Two spunky women have taken on the League of Women Voters, originally a women's suffrage organization but now a shill for left-wing causes. Phyllis Loya is the mother of slain police officer Larry Lasater. Debra Saunders is a conservative columnist in the epicenter of American leftism. Saunders has this column today in the SF Chron, with the above title.
The League of Women Voters boasts that it presents "unbiased nonpartisan information about elections, the voting process and issues." Phyllis Loya always assumed that meant the league believed in presenting both sides of issues to its members, but recently she discovered she was wrong.
In 2005, Alexander Hamilton, 18, and Andrew Moffett, 17, robbed a Wells Fargo branch in a Pittsburg Raley's supermarket. Loya's son, Larry Lasater, then 35, was the cop who had the bad luck to find them after they crashed a stolen getaway car. As Lasater chased the suspects, Hamilton fired four shots that killed Lasater.
In 2007, a jury convicted Hamilton of first-degree murder and robbery and sentenced him to death. (Moffett was sentenced to life without parole.) Upon sentencing, Hamilton proclaimed, "I got the death penalty. I ain't got no problem with that." He also told a judge he didn't see any point in listening to Loya or Lasater's widow, Jo Ann, as they testified about the pain he had caused.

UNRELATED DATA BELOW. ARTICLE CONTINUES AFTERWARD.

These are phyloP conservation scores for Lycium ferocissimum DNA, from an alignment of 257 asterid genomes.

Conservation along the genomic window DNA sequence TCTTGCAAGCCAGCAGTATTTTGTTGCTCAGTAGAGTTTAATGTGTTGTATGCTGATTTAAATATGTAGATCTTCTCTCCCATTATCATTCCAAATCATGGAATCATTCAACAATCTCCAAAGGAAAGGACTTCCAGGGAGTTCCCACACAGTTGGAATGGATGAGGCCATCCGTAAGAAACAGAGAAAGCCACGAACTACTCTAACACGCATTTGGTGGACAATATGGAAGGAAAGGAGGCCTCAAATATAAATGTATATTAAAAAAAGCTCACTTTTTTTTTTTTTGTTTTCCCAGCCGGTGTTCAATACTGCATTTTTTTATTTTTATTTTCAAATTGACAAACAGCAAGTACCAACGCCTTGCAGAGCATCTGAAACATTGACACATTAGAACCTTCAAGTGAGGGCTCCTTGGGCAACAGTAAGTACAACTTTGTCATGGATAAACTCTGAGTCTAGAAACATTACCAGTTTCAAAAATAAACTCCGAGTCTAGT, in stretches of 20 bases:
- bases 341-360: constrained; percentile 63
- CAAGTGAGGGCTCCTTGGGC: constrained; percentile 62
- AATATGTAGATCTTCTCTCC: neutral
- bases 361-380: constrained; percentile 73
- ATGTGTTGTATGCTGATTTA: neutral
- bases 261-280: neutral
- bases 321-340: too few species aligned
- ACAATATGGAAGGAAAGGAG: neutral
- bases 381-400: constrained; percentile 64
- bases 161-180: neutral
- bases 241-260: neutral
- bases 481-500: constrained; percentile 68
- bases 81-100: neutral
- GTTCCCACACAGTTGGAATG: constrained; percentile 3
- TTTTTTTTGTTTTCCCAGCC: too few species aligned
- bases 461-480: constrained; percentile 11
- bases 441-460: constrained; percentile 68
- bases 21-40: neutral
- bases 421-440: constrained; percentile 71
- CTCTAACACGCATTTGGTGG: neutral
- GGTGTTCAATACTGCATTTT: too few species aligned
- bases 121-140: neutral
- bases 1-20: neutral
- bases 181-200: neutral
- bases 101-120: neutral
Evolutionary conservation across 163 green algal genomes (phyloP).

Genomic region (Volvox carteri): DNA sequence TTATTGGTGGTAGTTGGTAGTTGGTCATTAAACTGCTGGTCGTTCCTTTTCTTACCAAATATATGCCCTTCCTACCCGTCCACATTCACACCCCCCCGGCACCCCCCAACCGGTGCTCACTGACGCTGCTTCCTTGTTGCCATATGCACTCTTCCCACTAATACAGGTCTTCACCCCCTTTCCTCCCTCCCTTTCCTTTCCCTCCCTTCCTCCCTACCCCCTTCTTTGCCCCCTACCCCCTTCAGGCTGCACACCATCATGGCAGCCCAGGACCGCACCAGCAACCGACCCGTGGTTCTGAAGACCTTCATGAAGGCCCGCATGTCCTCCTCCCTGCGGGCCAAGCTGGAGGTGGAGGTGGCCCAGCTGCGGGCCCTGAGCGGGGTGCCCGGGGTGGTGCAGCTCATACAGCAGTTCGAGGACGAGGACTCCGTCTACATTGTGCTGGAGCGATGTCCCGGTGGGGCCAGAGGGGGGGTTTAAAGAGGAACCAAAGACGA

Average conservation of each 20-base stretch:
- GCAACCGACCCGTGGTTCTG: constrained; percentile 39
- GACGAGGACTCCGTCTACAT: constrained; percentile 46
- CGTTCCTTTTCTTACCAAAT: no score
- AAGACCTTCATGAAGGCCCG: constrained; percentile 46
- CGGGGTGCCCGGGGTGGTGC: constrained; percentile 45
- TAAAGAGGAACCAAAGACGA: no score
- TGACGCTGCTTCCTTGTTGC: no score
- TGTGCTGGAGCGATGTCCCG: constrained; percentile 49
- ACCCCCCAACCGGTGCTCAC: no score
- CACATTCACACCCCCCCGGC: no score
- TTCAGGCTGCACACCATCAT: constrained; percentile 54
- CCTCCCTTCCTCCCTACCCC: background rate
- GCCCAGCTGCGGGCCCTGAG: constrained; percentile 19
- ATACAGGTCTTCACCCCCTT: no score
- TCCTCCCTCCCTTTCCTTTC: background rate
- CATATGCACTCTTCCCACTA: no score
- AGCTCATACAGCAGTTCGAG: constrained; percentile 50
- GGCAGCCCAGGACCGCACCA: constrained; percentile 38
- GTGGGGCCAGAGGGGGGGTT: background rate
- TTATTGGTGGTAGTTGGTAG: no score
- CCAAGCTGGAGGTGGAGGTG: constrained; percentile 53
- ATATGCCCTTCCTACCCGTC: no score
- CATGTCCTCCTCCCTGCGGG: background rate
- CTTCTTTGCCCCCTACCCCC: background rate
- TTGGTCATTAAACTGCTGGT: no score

It seems Hamilton has something in common with the Piedmont League of Women Voters - the league also doesn't want to hear what Loya has to say.
Loya recently came across a press release for a Piedmont League Oct. 24 event on Proposition 34, the ballot measure to end California's death penalty. The league invited only a supporter of the measure to speak. So Loya got in touch with the group and asked if she could present an opposing viewpoint. The answer was no.
"Apparently I never understood what the League of Women Voters is about," Loya, now a co-chair of the No on 34 campaign, told me. "I mistakenly thought it was about presenting both sides." Wrong.
Loya's son lost his life serving his community. Before he was a cop, Lasater served in the Marines. He died two months before his first child was born. Son Cody is now 7. "What more could my son possibly have given the citizens of this state?"
Julie McDonald, president of the Piedmont league, did not return my calls and e-mails, but state league Vice President Helen Hutchison said, "We are an organization that does two different things. People know us best for our voter services, but we also do advocacy. My guess is this is an advocacy meeting."
When the league isn't giving out neutral advice on ballot measures, you see, it also endorses ballot measures.